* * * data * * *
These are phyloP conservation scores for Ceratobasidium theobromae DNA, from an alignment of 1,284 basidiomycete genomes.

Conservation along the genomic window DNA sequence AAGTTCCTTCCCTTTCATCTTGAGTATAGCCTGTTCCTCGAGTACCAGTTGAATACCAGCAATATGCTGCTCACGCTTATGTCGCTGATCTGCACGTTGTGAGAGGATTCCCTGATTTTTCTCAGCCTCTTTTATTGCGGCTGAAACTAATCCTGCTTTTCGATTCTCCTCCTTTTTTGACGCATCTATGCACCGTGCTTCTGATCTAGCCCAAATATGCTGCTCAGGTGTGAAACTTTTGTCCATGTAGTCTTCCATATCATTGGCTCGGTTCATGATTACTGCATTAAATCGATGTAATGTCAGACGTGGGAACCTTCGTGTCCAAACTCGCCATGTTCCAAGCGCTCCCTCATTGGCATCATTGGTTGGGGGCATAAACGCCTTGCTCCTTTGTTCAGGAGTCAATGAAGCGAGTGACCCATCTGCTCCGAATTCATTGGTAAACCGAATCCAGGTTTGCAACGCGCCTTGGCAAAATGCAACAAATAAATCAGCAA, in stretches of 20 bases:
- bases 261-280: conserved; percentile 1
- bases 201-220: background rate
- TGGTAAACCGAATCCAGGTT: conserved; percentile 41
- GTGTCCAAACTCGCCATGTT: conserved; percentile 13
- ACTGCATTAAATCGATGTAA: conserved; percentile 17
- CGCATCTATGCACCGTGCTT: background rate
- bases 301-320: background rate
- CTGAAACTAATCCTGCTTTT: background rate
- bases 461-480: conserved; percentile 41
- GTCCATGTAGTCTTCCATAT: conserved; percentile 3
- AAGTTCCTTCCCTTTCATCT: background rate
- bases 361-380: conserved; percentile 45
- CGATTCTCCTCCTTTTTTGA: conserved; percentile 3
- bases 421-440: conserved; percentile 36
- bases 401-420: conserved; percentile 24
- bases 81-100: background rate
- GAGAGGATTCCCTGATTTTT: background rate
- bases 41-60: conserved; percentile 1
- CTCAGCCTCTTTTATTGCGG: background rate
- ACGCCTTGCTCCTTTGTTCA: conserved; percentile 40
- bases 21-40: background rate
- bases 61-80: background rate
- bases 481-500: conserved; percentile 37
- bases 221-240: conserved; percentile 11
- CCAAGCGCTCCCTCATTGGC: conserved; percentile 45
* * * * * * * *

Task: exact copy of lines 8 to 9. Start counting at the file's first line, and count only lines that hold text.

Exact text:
- CGCATCTATGCACCGTGCTT: background rate
- bases 301-320: background rate